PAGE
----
• Hypertext Transfer Protocol (HTTP)—HTTP is a TCP service that operates on port 80. This is one of the most well-known applications. HTTP has helped make the Web the popular protocol it is today. The HTTP connection model is known as a stateless connection. HTTP uses a request response protocol in which a client sends a request and a server sends a response. Attacks that exploit HTTP can target the server, browser, or scripts that run on the browser. Code Red is an example of code that targeted a web server.
  • Simple Network Management Protocol (SNMP)—SNMP is a UDP service and operates on ports 161 and 162. It was envisioned to be an efficient and inexpensive way to monitor networks. The SNMP protocol allows agents to gather information, including network statistics, and report back to their management stations. Most large corporations have implemented some type of SNMP management. Some of the security problems that plague SNMP are caused by the fact that community strings can be passed as clear text and that the default community strings (public/private) are well known. SNMP version 3 is the most current, and it offers encryption for more robust security.

The Host-to-Host Layer

Objectives: Describe the TCP packet structure

Know the TCP flags and their meaning

Understand how UDP differs from TCP

The host-to-host layer provides end-to-end delivery. Two primary protocols are located at the host-to-host layer, which includes Transmission Control Protocol (TCP) and User Datagram Protocol (UDP).

Transmission Control Protocol (TCP)

TCP enables two hosts to establish a connection and exchange data reliably. To do this, TCP performs a three-step handshake before data is sent. During the data-transmission process, TCP guarantees delivery of data by using sequence and acknowledgment numbers. At the completion of the data-transmission process, TCP performs a four-step shutdown that gracefully concludes the session. The startup and shutdown sequences are shown in Figure 2.4.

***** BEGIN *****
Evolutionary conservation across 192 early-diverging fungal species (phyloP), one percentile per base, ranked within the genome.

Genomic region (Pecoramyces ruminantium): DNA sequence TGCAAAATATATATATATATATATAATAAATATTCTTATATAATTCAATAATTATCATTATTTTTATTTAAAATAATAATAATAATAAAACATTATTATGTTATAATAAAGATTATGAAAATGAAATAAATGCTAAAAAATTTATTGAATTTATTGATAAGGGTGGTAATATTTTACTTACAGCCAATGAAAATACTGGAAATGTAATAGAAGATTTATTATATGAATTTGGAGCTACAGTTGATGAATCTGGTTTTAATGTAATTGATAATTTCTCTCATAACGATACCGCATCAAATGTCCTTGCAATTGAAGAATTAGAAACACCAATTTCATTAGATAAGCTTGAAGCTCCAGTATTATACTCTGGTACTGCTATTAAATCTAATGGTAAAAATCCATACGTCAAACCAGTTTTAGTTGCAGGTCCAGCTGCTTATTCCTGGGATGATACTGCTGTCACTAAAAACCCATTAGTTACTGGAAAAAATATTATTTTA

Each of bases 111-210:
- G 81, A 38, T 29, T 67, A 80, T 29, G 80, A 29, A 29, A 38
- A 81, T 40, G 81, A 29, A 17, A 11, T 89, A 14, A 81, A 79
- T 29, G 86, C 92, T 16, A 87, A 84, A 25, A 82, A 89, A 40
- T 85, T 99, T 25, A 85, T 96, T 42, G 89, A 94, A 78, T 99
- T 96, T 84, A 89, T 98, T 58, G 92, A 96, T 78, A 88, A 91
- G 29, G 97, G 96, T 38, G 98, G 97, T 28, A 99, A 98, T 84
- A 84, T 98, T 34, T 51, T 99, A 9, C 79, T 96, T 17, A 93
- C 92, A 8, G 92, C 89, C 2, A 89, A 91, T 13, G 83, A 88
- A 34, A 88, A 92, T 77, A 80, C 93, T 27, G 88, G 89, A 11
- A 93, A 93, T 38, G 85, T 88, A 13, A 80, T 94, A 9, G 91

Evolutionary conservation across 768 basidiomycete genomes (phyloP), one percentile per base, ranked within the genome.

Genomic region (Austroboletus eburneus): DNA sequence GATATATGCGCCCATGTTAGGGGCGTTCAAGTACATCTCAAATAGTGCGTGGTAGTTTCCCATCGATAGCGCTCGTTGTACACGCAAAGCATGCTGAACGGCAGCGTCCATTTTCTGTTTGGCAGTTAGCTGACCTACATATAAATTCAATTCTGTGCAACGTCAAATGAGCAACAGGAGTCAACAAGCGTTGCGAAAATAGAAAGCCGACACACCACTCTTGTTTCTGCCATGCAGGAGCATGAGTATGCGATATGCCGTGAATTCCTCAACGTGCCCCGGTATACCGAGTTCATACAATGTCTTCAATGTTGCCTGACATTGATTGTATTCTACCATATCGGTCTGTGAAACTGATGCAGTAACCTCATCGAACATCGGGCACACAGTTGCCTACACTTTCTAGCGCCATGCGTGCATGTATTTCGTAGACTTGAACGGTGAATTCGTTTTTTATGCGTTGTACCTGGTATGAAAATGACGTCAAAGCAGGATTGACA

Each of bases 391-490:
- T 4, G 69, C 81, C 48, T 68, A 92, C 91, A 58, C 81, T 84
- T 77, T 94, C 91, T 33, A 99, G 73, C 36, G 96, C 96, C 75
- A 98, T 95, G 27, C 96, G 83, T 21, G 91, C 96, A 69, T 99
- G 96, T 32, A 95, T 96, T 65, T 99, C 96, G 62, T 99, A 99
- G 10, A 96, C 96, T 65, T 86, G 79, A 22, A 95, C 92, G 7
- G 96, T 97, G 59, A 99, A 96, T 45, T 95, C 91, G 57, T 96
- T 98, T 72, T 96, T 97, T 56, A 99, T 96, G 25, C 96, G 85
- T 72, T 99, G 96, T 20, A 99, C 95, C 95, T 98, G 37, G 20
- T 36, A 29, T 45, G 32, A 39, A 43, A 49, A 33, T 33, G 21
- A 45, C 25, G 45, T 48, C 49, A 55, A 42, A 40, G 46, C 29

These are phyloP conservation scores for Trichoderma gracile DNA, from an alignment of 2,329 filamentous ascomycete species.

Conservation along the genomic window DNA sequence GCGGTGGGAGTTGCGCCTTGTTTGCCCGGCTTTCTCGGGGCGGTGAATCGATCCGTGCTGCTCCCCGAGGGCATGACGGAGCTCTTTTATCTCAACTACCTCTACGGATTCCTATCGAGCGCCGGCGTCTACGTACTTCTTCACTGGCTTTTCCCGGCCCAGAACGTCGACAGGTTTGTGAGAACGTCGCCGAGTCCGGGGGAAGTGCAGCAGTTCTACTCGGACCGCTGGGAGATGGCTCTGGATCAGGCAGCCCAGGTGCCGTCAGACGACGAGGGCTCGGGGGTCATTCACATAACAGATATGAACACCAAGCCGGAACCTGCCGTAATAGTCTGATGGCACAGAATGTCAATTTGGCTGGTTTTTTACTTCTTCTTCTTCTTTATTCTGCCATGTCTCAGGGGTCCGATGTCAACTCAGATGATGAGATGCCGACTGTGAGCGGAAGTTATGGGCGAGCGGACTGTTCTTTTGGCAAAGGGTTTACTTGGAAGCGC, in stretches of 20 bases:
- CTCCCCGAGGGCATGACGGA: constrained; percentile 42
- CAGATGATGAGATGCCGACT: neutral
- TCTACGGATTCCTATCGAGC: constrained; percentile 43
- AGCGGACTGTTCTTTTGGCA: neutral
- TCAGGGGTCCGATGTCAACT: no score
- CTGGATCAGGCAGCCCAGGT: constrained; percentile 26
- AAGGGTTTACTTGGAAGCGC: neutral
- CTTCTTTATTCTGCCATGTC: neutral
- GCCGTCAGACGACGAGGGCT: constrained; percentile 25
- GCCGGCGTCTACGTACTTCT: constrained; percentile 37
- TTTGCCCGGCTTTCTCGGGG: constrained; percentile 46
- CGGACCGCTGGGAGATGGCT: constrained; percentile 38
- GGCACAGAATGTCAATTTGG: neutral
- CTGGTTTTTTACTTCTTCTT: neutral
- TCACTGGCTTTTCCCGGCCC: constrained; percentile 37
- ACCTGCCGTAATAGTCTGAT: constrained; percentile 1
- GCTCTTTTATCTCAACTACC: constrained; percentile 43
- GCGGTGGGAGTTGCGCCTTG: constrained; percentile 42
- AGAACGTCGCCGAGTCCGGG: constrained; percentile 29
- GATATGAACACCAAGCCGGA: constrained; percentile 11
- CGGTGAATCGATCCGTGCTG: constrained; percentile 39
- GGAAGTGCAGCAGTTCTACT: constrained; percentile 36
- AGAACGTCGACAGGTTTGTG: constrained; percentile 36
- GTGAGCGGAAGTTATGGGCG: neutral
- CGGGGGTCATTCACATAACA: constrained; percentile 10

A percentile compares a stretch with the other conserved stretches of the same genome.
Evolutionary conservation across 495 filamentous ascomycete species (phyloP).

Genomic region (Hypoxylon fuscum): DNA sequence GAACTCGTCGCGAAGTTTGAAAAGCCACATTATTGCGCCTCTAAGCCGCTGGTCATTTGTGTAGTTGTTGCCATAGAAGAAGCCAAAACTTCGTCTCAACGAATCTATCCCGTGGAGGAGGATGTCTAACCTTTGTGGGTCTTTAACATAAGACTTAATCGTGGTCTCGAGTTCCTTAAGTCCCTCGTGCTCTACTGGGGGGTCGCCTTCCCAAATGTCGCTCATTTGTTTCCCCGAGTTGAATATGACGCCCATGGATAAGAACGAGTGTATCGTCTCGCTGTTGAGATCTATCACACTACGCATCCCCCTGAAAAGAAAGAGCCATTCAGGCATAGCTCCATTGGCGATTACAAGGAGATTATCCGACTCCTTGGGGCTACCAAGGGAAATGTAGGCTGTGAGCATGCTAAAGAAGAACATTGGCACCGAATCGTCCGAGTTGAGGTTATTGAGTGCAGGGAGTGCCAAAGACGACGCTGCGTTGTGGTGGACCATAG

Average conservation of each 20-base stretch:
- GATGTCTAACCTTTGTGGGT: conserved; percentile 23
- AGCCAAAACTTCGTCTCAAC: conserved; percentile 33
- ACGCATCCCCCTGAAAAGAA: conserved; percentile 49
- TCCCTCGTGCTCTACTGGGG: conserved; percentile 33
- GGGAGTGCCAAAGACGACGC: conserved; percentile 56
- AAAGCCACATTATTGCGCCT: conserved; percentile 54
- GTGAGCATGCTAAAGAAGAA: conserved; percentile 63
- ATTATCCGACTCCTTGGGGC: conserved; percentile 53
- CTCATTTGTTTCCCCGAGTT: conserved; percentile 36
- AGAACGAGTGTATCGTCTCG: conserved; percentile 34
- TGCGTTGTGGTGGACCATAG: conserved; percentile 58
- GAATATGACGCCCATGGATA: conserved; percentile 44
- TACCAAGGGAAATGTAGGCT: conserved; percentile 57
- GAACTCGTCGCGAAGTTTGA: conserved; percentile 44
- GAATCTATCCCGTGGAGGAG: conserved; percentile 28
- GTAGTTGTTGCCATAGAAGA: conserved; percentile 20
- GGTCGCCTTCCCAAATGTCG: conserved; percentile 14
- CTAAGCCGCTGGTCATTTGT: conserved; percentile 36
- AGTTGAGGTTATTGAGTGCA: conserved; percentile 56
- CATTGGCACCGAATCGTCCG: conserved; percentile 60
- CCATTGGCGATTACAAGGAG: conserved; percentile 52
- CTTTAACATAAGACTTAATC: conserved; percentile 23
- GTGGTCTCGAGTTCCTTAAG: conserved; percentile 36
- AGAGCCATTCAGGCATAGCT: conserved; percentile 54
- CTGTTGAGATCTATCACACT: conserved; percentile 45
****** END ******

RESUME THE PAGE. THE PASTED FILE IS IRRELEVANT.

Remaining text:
Figure 2.4

Figure 2.4 TCP operation.

TCP has a fixed packet structure that is used to provide flow control, maintain reliable communication, and ensure that any missing data is resent. At the heart of TCP is a 1-byte flag field. Flags help control the TCP process. Common flags include synchronize (SYN), acknowledgement (ACK), push (PSH), and finish (FIN). Figure 2.5 details the TCP packet structure. TCP security issues include TCP sequence number attacks, session hijacking, and SYN flood attacks. Programs, such as Nmap, manipulate TCP flags to attempt to identify active hosts.

Figure 2.5

Figure 2.5 TCP packet structure.

The ports shown previously in Table 2.1 identify the source and target application, whereas the sequence and acknowledgement numbers are used to assemble packets into their proper order. The flags are used to manage TCP sessions—for example, the synchronize (SYN) and acknowledge (ACK) flags are used in the three-way handshaking, whereas the reset (RST) and finish (FIN) flags are used to tear down a connection. FIN is used during a normal four-step shutdown, whereas RST is used to signal the end of an abnormal session. The checksum is used to ensure that the data is correct, although an attacker can alter a TCP packet and the checksum to make it appear valid. Other flags include urgent (URG). If no flags are set at all, the flags can be referred to as Null, as none are set.